Computing a better world.

This month has (thankfully) been slightly less busy than the previous few of Third Year, though I’ve still been up to a lot in the Kilburn Building!

My third year project has been progressing nicely; I’ve now got a fully functional Part of Speech tagger that’s parallelised on CPU cores, and am starting to port it over to the GPU. I also did a seminar on how the project has progressed so far, the slides of which are online.

Since I’m planning on doing a Masters next year (either in Computer Science or Computational Biology), I’ve been looking at internships for the Summer in between graduating from my current degree, and starting my next. Things are progressing well for another internship at Google this Summer, some pretty cool projects are being banded about!

Outside of the course, I’ve been thinking quite a bit about what impact Computer Scientists are having on society. There’ve been a plethora of climate change related viewpoints posted on websites such as HackerNews, Lobste.rs, Twitter etc, probably prompted by the worldwide coverage of COP21.

Among these, was a rather large post (which I strongly encourage you to read) on what a technologist can do about climate change. It goes over all the different challenges that we (as a society/race) need to overcome in order to create a sustainable way of living (plus how technologists can help), and the use of data visualisations to back up the content is fantastic (a fantastic application of Javascript apart from anything!).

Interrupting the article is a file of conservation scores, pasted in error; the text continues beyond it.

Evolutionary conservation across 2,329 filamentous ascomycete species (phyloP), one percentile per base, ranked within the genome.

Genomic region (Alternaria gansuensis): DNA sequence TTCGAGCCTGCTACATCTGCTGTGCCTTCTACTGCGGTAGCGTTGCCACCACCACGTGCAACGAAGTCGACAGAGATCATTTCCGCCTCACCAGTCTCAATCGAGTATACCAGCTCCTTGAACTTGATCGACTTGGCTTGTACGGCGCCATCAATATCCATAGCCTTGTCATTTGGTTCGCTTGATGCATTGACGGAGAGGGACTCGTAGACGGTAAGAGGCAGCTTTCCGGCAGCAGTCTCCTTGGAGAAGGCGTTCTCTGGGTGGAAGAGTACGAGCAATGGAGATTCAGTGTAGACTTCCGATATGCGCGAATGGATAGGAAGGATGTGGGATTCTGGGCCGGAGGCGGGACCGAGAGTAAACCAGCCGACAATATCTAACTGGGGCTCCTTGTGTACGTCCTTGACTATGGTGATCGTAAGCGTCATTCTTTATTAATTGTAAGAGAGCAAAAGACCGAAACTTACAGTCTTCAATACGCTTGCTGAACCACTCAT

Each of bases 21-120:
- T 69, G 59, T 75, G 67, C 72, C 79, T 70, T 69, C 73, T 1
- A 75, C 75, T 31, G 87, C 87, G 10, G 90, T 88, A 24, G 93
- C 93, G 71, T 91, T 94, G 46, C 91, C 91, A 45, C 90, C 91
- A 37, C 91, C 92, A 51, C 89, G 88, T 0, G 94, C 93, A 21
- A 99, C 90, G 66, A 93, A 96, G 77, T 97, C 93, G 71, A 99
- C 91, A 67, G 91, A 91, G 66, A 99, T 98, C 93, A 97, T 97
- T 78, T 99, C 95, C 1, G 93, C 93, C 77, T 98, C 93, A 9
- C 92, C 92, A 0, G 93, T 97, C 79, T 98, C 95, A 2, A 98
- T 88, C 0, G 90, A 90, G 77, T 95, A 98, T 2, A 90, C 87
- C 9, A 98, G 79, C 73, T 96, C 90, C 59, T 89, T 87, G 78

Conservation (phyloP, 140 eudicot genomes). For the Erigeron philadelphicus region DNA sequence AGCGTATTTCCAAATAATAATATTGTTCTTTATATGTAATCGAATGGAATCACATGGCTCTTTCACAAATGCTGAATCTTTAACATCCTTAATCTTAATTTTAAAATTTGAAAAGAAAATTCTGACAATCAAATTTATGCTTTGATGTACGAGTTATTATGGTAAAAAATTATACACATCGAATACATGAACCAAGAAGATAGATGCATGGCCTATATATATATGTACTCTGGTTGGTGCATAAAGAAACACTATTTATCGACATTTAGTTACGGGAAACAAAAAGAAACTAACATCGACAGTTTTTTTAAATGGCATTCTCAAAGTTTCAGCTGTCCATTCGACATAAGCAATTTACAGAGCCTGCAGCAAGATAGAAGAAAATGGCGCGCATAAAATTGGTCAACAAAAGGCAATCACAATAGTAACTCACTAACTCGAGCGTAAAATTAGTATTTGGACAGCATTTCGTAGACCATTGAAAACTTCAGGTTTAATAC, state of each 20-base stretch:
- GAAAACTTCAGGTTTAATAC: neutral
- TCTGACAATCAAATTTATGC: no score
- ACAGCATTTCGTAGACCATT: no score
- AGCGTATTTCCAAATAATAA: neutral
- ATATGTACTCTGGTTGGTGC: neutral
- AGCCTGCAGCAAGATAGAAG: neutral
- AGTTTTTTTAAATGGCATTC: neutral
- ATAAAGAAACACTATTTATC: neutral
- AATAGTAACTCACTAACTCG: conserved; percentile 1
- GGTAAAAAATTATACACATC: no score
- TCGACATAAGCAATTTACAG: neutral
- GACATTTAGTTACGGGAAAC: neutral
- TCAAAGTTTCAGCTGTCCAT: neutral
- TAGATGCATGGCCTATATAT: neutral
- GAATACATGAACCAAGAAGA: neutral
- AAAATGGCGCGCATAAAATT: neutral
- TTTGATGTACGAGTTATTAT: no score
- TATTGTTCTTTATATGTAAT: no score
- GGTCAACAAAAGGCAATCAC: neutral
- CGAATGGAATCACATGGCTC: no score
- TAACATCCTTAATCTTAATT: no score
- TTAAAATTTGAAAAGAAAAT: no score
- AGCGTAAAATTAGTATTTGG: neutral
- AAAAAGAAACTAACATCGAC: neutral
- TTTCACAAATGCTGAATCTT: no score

In the article, you can interact with the data on the right of the picture, and the values in the text on the left will automatically update, which helps you gain an intuitive understanding of the data. So cool!
In the article, you can interact with the data on the right of the picture, and the values in the text on the left will automatically update, which helps you gain an intuitive understanding of the data. So cool!

I don’t think it was in the aforementioned article, but I recently read something along the lines of:

Worrying about game AI, packet routing, natural language processing etc when climate change is happening all around us, is akin to standing on some train tracks with a train coming and worrying about a lightning strike.

I think the quote is slightly too harsh; a professor working on NLP (natural language processing) can’t have much of a direct impact on something like decarbonization or green energy. However, I do think that more students should consider working on problems such as climate change (medicine, government etc too) before blithely letting themselves work on something that’s possibly technically interesting, but ultimately frivolous.

Thanks for reading, and I will post again soon!

Todd

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